THIS month is the second part of the Yorkshire’s Two Horseshoes country walk, leaving Farndale for the more industrious Rosedale.

The village of Rosedale Abbey inherits its name from the priory which was founded in the 12th century and supported nine nuns and a prioress.

There were a few lay workers, mainly farmers and shepherds, and the priory had about 12 sacks of wool for sale annually from its flock of sheep. The priory survived until Henry VIII called for a suppression of the monasteries and the priory at Rosedale was destroyed in the 16th century.

It is hard to believe this small corner of North Yorkshire, on the edge of the bleak North York Moors, could have played such an important part in our industrial heritage. Although the Romans brought improved farming methods to the area and the French set up a glasshouse making goblets, tumblers, flasks, etc in 1567, it was the demand for iron from industrial Teesside in the early 1800s that started a revolution in the dale. Not the small-scale operation that the Romans or Iron Age people developed, but a large and vigorous industry fuelled by the insatiable demand for iron for the developing world.

Rosedale became a thriving mining community with iron ore mines opening on both sides of the valley and on the hills surrounding the adjacent valley of Farndale. The population of Rosedale swelled from a few hundred to more than 5,000 when mining was at its peak.

Men came from all over England and Ireland for a chance to earn the relatively high wages the dangerous job paid. Some even travelled across Europe from Italy to be part of the North Yorkshire mining boom. It is easy to imagine the scene in the 1800s as hard-faced miners gambled their money away and frequent fights broke out.

Rosedale had a railway around both sides of the dale to transport the iron ore to industrial Teesside.

The steam train would puff and pant its way around the dale side, then make its way across Blakey ridge via the Farndale mines to meet the North Eastern Railway branch line from Battersby Junction. At the opposite end of the dale, at Rosedale Bank Top, there was a huge chimney that could be seen for miles around.

This chimney, now demolished, was the part of the winding engine that hauled the trains up the incline from mines in the Hollins Farm area. It is these old railway tracks that today gives walkers and cyclists so much pleasure and allows us easy access to the moors and countryside. If it is peace and tranquillity you want it is here in abundance – but don’t go on bank holidays.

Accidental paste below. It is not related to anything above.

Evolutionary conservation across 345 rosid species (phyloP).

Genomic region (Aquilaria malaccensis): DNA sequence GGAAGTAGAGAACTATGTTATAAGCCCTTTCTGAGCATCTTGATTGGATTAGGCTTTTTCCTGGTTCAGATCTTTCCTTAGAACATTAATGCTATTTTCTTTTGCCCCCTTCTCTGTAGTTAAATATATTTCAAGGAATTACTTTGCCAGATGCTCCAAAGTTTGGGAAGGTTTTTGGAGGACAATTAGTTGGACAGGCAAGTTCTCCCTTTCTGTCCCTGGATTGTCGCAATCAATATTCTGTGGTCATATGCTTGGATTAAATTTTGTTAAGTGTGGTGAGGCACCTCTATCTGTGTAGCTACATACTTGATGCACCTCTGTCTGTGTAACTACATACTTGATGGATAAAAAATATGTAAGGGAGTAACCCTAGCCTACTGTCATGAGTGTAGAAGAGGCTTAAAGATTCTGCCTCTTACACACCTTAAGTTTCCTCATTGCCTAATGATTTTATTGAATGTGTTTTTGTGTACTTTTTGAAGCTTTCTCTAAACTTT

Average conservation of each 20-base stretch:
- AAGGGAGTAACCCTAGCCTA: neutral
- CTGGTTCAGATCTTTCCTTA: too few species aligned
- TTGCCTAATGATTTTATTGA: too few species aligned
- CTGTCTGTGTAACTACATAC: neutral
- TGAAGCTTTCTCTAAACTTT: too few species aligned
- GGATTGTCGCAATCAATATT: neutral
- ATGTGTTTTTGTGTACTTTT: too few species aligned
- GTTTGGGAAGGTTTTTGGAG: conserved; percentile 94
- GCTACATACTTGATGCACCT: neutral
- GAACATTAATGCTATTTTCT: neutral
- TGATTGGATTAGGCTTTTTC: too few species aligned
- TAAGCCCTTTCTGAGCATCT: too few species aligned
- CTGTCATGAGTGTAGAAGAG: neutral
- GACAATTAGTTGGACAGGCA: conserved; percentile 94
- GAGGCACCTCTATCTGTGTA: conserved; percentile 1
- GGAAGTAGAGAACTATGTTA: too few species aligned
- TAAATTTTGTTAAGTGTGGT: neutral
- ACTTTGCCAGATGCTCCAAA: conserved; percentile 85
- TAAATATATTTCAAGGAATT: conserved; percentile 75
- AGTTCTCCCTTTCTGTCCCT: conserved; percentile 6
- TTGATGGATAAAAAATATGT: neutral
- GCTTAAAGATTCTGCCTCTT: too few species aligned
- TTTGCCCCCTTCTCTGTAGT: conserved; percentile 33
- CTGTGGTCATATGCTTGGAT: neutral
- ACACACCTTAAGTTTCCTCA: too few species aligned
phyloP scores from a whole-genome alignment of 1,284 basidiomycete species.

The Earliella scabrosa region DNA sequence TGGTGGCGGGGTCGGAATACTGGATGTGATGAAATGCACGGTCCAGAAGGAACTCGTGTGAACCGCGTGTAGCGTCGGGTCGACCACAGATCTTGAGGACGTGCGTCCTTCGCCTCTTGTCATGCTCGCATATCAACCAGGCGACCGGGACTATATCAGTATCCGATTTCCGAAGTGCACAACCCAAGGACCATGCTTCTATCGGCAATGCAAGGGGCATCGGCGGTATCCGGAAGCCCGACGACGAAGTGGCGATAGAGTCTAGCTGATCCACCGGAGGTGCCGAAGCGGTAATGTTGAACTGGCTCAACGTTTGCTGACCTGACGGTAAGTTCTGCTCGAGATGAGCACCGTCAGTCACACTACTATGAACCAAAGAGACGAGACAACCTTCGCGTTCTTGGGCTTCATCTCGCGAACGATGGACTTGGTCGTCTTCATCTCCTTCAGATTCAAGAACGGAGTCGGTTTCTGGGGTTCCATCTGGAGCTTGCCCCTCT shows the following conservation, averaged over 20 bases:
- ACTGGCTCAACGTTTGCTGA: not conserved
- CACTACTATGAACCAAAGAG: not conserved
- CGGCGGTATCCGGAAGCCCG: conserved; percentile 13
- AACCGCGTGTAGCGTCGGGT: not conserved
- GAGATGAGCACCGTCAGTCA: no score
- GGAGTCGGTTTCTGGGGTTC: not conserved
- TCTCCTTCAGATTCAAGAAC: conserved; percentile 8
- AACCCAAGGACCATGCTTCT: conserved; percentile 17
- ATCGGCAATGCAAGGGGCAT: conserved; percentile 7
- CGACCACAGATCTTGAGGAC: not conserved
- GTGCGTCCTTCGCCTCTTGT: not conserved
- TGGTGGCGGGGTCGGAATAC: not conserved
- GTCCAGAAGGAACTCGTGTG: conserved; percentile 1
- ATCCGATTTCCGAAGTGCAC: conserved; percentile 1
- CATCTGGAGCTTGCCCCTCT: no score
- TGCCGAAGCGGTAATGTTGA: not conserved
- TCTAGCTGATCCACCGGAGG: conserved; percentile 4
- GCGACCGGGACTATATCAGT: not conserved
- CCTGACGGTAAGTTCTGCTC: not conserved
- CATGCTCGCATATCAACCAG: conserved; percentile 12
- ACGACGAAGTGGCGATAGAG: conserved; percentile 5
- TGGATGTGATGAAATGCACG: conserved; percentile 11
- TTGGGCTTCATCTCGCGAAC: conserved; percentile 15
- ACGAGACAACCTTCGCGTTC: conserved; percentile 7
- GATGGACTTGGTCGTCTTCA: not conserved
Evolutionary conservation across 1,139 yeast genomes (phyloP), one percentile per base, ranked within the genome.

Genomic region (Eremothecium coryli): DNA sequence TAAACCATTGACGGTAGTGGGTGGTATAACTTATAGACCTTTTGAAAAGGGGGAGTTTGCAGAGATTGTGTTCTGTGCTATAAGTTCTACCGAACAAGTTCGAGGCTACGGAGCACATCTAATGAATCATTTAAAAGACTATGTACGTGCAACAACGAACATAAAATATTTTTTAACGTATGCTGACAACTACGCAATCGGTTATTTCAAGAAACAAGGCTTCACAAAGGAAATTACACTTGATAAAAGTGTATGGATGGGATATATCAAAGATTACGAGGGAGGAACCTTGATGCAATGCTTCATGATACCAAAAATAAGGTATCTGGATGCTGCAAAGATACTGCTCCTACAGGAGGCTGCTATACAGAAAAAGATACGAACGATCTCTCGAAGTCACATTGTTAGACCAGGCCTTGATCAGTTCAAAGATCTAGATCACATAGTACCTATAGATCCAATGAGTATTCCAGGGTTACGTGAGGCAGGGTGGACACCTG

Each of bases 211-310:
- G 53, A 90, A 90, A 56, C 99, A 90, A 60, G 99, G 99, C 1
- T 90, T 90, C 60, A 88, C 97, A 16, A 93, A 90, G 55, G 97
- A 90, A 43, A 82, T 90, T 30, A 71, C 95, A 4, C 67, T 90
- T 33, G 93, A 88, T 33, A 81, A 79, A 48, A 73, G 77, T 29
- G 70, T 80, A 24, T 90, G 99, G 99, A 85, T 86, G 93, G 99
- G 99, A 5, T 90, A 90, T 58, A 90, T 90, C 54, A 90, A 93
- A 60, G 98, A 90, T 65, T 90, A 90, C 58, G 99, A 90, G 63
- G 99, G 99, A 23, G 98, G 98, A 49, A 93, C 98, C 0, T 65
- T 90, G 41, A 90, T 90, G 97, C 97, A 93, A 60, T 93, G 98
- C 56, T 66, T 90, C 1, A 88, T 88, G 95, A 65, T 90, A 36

Your route Just before we set off on part two, we have a correction to last month’s part one route. As you leave the Rosedale Horseshoe to join the Farndale Horseshoe, cross the road and take the Farndale road opposite.

Cross the railway bridge, then go immediately right onto the old railway track to start the Farndale Horseshoe walk. Follow this wide track for about six miles where you will arrive at a crossroad of tracks, this is Bloworth Crossing. Turn left here onto Rudland Rigg to keep straight ahead across the Rigg on the wide, stony road. We apologise for the error.

Now let’s start part two. Leave the Feversham Arms suitably refreshed after your overnight stay and take the Castleton Road. This is the start of a steep climb to the main road at Blakey, but the reward is the fantastic views into Farndale. After a long climb to the top of the hill, cross the road to the car park. Take the track at the side and rejoin the Farndale Horseshoe, where you left it on the first part. Go left onto the track and in about a mile, leave the track.

There should be a sign to go left and cross the road for your morning coffee stop at the Lion Inn. Return to the track to continue along the Rosedale Horseshoe.

Along the way you will pass an old ruin and some industrial remains, then soon you reach the end of the dale. The track loses its identity now and becomes no more than a narrow path in places as it bends to the right. Watch out for the bog along here.

Once past the head, take care down a tricky incline on the path to Rosedale East which soon opens out again to the old railway track. Ahead of you in the distance, tucked into the hillside, are the remains of the rapidly deteriorating eastern calcinating kilns. The track towards the kilns has small subsidence holes in it, watch out for them.

Views across the dale of Rosedale are superb from here. Look back to Dale Head towards the moorland crosses of Old and Young Ralph and Fat Betty, which are situated on the high moors that surround the dale.

They were the signposts of their day used to guide travellers across dangerous land. In the opposite direction the view is more pastoral, but nonetheless satisfying, as the dale sweeps down to Rosedale Abbey.

Continue along the path past the kilns until a ruined building surrounded by a fence come into view.

Go to the left, then right here and head for a metal gate.

Through the gate and past the farmhouse onto the farm drive which leads to the road. Go left now onto the asphalt road to follow signs back to Rosedale Abbey.

The facts

Distance - nine miles (14½km).

Time - four hours.

Grading - Steep hill at the start of the day then easy walking.

Start/grid ref - Feversham Arms at Church Houses, grid ref 670976.

Best map - OS Outdoor Leisure 26 or OS Landranger 94.

Parking - your transport awaits you in Rosedale Abbey.

Refreshments - Lion Inn Blakey.

View a map of the Two Horseshoes country walk>>